Author Archives

Rapid Ecology

#ClimateChangedMyThesis: Mentoring students through climate change

Many graduate student ecologists will propose thesis work that contains both a lab and a significant field component. However climate change is shifting where species occur, when they occur, and if they occur, often in ways we are ill prepared to predict. How should mentors shift the advice they give their graduate students as they work to develop the fieldwork component of their research, to avoid risky and potentially impossible projects?

Diverse ecosystems require diverse ecologists

As ecologists, we study biodiversity in ecosystems. Here, we look at diversity of ecologists themselves and make recommendations on how best to recruit and retain underrepresented groups. Entering ecology and other field sciences face additional challenges due to the privileged nature of outdoor careers. We believe outreach programs designed to engage underrepresented groups at a young age as well as initiatives to promote inclusive excellence during graduate school will help increase diversity of ecologists. Contribute to the discussion using #ecologist_diversity on Twitter!

The importance of early career networks

Networks of early career researchers (ECRs) have long existed as unofficial groups, yet only within the last decade have they been widely formalised within universities, societies and other groups of researchers. Often the benefits of participating in these groups are difficult to convey to ECRs and others within the wider community, yet they are wide and numerous.

Gratitude in biology: thanking organisms & communities that enable discovery

The potential for scientific discovery is a frequent justification for biodiversity conservation. Yet we rarely acknowledge the species, conservation initiatives, and human communities that make our discoveries possible. I argue that biologists should make these links explicit in papers and other communications, and donate money or time to compensate species and human communities for their roles in discovery.

What to measure from plants in predator exclosure studies?

Insectivorous birds and bats help plants by removing herbivorous arthropods. Predator exclosures around the plants are needed to study this. What could be measured of the plants inside the exclosures and in uncaged controls? There are several possibilities that are listed in this post. There is need for more plant measurements in predator exclosure studies, especially in the natural tropical forests.

Changing the model of academic publication

The problems with academia are multifaceted. The intense competition for positions and funding rewards numbers of publications and grant dollars brought in, rather than advances in understanding. Individual researchers cannot change this state of affairs without uniting to improve the system. While many issues need to be addressed, there is one revolution that researchers can start immediately: we can change the model of academic publication.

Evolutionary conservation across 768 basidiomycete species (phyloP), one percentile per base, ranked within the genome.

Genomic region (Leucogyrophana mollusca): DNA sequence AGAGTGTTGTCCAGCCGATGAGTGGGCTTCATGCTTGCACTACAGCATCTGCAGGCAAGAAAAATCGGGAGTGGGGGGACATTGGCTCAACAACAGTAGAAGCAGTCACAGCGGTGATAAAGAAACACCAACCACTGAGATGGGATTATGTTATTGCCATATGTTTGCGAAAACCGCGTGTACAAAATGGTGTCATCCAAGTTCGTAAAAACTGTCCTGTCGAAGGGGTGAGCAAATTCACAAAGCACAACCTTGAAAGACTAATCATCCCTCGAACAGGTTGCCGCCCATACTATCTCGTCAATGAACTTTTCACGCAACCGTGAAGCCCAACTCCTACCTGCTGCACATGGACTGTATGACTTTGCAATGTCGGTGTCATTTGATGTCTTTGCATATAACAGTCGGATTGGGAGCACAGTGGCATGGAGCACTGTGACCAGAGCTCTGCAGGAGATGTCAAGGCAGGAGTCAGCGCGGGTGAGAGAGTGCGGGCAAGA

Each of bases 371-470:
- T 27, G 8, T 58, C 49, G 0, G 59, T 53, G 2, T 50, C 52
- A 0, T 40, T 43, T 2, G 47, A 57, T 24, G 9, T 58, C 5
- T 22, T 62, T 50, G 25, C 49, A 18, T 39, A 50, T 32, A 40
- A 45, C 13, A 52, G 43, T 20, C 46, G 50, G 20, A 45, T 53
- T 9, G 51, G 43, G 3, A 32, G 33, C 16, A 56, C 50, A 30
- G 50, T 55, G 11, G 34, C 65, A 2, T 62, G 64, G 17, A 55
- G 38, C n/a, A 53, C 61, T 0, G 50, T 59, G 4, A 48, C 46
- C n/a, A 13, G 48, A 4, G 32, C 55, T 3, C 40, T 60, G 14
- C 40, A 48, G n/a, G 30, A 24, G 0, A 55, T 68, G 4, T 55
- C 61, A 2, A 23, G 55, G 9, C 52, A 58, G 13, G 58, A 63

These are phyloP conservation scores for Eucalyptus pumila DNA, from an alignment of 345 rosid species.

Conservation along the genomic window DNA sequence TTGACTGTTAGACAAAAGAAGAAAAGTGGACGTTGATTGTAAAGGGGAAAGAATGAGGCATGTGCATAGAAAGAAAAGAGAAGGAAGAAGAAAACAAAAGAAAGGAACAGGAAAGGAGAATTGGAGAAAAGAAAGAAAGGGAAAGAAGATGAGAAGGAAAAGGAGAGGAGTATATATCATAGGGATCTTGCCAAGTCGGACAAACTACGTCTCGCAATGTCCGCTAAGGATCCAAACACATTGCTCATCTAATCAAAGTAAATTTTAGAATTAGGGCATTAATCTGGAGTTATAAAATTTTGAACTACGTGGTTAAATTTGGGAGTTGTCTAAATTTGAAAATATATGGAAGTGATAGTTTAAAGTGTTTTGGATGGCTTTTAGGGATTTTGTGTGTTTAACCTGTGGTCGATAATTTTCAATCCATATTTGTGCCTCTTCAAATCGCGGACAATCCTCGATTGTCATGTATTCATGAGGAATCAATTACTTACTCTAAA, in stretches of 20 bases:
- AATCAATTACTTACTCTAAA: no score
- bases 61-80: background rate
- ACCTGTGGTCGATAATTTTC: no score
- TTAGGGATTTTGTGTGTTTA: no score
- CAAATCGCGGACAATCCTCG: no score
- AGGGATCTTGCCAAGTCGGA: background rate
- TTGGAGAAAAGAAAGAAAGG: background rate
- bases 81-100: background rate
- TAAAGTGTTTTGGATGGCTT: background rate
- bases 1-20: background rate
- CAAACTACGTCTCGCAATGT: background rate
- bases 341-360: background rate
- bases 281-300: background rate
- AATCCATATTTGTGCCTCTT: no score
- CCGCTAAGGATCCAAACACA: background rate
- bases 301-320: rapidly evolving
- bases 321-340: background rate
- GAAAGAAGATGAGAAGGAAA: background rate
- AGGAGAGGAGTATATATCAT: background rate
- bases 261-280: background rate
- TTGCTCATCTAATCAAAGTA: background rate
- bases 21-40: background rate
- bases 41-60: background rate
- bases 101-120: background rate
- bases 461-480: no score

Let’s not reintroduce species for conservation, let’s repatriate species

Recovery of imperilled species requires a diverse set of conservation strategies. One strategy, known as species reintroductions, is to release individuals to areas where they historically resided but have recently been extirpated. Here, we contend that the term repatriation should be used in lieu of reintroduction to enhance clarity when discussing conservation initiatives.

How I work

“How I Work” interviews demonstrate that there are many ways to be successful in academia and students, post-docs, and professors need to find the approach that is best for them.

Celebrating women role models in ecology

We are all influenced by researchers as we navigate the world of STEM. There are negative interactions that make us question our decision to pursue research, but it is the positive interactions and the encouragement of a few that we would like to highlight on International Women’s Day. In this post, we want to thank and celebrate some of the women in ecology that have welcomed us into this field, encouraged us to pursue careers in ecology, and guided us to success.

We should study the nutritional ecology of wild bees (to be bee friendly)

Changes in bee habitat floral composition shape the available nutritional supply in the environment. In this context, the key plant species must be present in the flora to produce pollen that is nutritionally balanced for bees. Lack of nutritionally balanced food results in limitation posed on the growth and development of bees, negatively influencing their populations. Improved understanding of impacts of taxonomically diverse floral resources on bees is needed for better understanding of pollinator decline and may result in more successful intervention strategies.